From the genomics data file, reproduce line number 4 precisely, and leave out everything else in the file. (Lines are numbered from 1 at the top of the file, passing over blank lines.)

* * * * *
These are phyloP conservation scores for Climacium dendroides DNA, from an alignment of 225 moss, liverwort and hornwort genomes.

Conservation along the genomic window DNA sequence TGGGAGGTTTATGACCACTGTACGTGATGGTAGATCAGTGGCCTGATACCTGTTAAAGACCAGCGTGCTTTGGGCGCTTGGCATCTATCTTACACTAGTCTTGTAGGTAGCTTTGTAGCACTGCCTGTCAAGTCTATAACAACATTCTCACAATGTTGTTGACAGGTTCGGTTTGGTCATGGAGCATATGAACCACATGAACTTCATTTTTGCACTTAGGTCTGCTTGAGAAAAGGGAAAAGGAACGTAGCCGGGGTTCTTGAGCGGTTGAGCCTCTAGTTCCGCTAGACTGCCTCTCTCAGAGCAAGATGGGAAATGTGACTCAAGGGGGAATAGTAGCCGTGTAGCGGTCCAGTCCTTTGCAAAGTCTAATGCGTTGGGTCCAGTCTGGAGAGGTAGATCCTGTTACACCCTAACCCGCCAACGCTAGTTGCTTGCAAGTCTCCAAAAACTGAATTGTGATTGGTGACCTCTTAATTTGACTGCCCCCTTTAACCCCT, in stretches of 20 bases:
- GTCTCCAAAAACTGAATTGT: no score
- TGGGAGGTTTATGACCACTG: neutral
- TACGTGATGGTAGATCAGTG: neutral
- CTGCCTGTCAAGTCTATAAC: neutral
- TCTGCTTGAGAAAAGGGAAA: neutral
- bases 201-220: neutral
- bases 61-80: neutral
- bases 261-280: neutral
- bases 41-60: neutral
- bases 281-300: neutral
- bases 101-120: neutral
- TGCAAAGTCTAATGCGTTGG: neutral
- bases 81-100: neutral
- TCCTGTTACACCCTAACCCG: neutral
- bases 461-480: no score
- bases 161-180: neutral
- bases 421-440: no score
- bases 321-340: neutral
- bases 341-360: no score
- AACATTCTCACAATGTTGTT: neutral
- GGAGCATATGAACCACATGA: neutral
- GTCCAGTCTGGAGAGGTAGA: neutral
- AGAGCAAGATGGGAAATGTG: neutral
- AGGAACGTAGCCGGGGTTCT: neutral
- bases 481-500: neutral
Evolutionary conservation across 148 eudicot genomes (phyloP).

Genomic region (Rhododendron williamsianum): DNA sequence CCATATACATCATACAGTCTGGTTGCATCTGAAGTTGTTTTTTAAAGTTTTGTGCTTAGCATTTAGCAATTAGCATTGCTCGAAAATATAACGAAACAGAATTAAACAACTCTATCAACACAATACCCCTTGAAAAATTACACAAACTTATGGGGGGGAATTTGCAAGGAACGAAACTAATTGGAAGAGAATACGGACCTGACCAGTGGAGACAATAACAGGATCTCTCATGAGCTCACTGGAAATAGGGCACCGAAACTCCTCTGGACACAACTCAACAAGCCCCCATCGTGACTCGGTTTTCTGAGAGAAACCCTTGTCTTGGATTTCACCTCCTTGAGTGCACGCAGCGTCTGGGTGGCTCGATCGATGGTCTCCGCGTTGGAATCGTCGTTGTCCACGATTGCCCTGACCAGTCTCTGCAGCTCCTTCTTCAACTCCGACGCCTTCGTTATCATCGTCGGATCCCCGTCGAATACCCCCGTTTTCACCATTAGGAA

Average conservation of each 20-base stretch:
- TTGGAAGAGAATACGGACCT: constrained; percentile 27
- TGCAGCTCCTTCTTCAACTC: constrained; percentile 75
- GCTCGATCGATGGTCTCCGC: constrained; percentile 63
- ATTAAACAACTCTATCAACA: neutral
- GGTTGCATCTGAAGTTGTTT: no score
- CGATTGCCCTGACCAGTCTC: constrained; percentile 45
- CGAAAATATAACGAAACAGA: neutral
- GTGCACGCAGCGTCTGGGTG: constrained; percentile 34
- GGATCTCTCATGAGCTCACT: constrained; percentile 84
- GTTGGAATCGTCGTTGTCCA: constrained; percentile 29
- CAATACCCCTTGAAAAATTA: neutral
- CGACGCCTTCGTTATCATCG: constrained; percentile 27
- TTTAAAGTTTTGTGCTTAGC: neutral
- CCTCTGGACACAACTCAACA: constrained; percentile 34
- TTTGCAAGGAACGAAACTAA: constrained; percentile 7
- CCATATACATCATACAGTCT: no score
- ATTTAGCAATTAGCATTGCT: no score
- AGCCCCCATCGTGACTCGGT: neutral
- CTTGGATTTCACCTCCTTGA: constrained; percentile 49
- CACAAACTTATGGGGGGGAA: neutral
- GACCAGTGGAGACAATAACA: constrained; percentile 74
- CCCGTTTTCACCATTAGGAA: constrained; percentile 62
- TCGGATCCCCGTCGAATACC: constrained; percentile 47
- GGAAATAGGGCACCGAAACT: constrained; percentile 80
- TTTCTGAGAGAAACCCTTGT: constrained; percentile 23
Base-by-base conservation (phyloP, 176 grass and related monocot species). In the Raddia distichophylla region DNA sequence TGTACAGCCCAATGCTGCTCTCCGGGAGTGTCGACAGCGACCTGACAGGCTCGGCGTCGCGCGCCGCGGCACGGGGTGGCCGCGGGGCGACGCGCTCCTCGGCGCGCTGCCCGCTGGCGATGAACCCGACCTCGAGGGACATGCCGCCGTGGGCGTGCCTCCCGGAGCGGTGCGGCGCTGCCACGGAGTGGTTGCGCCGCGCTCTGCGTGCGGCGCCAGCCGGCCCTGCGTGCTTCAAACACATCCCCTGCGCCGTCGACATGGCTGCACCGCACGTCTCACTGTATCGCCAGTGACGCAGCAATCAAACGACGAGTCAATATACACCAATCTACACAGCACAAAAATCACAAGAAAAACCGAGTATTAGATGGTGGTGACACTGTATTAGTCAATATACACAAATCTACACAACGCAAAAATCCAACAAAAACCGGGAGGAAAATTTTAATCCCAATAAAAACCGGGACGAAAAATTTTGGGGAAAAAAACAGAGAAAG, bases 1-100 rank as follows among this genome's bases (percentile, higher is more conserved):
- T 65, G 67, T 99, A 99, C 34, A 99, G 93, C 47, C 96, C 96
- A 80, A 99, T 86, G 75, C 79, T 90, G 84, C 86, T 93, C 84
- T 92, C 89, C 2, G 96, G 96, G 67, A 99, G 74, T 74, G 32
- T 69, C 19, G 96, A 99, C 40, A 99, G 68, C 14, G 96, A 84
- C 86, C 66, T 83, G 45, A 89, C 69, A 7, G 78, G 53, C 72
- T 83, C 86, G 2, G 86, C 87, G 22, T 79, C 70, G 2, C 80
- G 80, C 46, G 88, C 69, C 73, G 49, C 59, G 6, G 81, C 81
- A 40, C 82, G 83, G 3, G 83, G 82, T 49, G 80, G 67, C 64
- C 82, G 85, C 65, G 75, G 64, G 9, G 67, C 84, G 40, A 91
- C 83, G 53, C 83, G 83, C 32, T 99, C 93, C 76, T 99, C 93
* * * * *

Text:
- TGGGAGGTTTATGACCACTG: neutral